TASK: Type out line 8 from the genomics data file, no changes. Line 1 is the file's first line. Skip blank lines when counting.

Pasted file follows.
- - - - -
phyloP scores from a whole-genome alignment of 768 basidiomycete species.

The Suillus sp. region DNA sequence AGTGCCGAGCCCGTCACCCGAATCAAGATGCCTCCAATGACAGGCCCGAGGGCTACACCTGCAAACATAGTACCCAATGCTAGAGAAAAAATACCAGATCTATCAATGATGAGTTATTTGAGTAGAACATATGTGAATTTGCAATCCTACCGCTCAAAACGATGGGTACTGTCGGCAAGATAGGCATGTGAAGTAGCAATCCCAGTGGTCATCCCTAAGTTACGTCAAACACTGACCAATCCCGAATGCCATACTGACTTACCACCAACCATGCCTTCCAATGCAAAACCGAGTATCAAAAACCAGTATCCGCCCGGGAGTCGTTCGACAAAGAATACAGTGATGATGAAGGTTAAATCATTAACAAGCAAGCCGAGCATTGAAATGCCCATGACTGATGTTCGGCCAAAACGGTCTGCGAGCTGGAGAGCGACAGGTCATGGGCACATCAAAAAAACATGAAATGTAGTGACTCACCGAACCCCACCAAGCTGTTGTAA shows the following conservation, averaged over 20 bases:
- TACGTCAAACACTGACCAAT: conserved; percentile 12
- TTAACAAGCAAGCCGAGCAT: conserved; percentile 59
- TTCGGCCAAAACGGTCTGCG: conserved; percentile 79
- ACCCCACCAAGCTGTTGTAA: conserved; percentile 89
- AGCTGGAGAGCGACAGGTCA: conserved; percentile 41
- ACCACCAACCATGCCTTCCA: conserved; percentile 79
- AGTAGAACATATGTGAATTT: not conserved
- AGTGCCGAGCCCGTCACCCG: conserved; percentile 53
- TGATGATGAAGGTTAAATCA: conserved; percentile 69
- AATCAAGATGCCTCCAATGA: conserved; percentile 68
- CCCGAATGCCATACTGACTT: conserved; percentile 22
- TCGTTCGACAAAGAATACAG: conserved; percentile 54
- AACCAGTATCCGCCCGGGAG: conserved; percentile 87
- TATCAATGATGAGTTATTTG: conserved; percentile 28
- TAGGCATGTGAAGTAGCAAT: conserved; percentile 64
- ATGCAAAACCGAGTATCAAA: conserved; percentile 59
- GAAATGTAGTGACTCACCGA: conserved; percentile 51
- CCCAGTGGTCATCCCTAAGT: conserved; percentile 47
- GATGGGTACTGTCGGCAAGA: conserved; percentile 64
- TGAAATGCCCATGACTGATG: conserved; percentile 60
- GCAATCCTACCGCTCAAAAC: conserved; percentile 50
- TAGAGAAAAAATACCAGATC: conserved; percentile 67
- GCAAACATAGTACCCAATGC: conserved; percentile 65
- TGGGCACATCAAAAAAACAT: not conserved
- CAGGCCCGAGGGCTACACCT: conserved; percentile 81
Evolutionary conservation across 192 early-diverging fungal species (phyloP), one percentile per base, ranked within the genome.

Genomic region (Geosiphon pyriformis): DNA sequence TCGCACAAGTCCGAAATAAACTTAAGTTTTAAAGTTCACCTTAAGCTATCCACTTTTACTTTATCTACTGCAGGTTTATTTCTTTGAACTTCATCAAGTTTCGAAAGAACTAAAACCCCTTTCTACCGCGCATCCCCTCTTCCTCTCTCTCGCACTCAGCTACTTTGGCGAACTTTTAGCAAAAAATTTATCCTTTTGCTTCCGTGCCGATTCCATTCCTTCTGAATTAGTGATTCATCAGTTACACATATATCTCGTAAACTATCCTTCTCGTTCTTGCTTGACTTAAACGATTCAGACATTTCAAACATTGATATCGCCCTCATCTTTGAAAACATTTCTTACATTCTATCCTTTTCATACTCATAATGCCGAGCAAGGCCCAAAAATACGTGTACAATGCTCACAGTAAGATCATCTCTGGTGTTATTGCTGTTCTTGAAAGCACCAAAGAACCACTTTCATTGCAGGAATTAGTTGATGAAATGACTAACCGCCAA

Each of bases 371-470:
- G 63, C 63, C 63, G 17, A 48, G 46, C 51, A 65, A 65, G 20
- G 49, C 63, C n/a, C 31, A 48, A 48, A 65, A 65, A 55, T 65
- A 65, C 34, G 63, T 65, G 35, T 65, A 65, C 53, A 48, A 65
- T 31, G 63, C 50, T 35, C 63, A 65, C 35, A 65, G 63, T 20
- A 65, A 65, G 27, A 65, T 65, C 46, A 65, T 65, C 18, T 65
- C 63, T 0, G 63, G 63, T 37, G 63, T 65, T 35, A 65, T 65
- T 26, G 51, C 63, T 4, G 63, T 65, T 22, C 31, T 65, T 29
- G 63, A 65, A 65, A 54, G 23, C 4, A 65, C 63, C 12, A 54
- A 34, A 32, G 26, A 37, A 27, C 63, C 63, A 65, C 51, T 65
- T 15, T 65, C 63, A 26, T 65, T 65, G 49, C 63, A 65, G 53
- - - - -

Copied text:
- ACCACCAACCATGCCTTCCA: conserved; percentile 79